Lamina associated domains – or LADs in short – are large, mostly inactive DNA domains frequently associating with the nuclear lamina. In the lab of Bas van Steensel, there is a long history of studying these domains. This has resulted in genome-wide maps of lamina association in various cell types (Peric-Hupkes, 2010), tools for visualization of LADs (Kind, 2013) and even single-cell measurements (Kind, 2015).
All of these observations are based on the DamID method. In contrast to other tools for probing protein-DNA interactions, DamID has proven very successful to determine heterochromatic interactions. Briefly, a protein of interest (i.e. a lamina protein) is fused to the bacterial methyltransferase Dam, resulting in m6A methylation of nearby GATC sequences. This DNA methylation is virtually absent in eukaryotic DNA (see footnote) and can be specifically amplified and sequenced (Vogel, 2007). It is important to note that once methylation is deposited by Dam, it is not actively removed. In other words, DNA that loses its lamina interaction maintains the methylation, at least until the next replication event. This provides us with great opportunities for visualization (again, see Kind, 2013). However, the persistence of Dam methylation limits the possibilities to study any short-time dynamics of lamina association.
Previous work used DamID to map lamina interactions in various stages during differentiation (Peric-Hupkes, 2010). This work showed that LADs are dynamic and correlate with changes in gene expression. Still, it remains interesting to look into the order of events. Is there a specific sequence to reshuffling LADs, and is the lamina association lost before, at the same time or after transcription starts? Fundamentally simpler questions can be asked as well. During cell division, our DNA is replicated, condensed and split between daughter cells. How do these processes affect lamina association, and which LADs are the first to reestablish their lamina association after mitosis?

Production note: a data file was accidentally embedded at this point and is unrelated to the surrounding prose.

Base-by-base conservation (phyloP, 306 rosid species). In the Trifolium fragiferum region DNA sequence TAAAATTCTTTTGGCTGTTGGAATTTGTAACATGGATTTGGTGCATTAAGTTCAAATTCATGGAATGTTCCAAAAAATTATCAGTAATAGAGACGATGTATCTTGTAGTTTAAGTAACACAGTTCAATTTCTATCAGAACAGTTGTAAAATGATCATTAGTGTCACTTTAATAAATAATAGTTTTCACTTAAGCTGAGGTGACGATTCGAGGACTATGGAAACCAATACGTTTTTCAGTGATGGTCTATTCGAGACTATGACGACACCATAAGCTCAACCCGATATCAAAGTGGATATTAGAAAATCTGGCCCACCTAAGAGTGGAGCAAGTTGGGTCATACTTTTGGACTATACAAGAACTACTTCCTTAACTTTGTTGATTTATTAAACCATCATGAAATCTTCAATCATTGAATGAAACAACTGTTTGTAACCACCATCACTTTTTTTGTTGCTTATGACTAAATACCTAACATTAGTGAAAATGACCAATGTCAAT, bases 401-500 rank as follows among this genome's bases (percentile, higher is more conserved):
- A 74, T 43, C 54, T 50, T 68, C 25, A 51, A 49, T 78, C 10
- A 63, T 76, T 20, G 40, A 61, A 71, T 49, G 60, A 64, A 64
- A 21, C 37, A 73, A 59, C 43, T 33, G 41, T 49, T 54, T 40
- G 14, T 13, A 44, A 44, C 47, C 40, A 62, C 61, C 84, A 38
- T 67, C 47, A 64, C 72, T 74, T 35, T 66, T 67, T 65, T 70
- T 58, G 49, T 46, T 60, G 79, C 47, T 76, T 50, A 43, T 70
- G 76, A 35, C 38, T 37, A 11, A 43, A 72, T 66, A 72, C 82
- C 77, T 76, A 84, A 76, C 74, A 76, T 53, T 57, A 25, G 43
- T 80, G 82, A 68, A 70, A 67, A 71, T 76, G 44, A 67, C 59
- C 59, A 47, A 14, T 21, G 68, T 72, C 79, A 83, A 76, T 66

To answer these questions, we needed a new strategy. We decided to combine the possibilities of DamID with the versatility of CUT&RUN (Skene, 2018). The working name of this hybrid method is proteinA-DamID, or pA-DamID. We start with cell permeabilization followed by antibody-based localization of the Dam enzyme. In turn, Dam activation leads to swift deposition of methylation in the vicinity of the lamina (Fig. 1).
As with regular DamID, the resolution is limited to GATC sequences in the genome. To account for biases in accessibility, we normalize the specifically deposited methylation over in-situ methylated nuclei using freely diffusing Dam enzyme (Fig. 2).
We are still actively developing and validating pA-DamID. Regardless, coming back to the question of LAD reshuffling during differentiation, we have generated initial pA-DamID data at various time points in mouse neural progenitor to astrocyte differentiation. In the resulting data, we can see that most movements take place in the first hours (Fig. 3). We hope to extend this data set soon and hopefully shed more light on the questions raised.
As a final note, I wish to highlight again that this new method uses antibody-based localization of the pA-DamID fusion, and thus does not require transformed cells. This means that should be easily adapted for primary material. Amongst others, this opens possibilities to study the effect on genome organization in laminopathies – genetic disorders caused by mutations in lamina proteins – and hopefully, better understand these diseases.
Tom van Schaik
– PhD student in the lab
Footnote: Or is it? Low levels of m6A methylation have been reported for human DNA in various papers with various methods (i.e. Xiao, 2018). The mechanism and function remain elusive. For now, it should be enough to note that the extent of endogenous methylation is very low and GATC-independent, making it irrelevant compared to the deposited Dam methylation.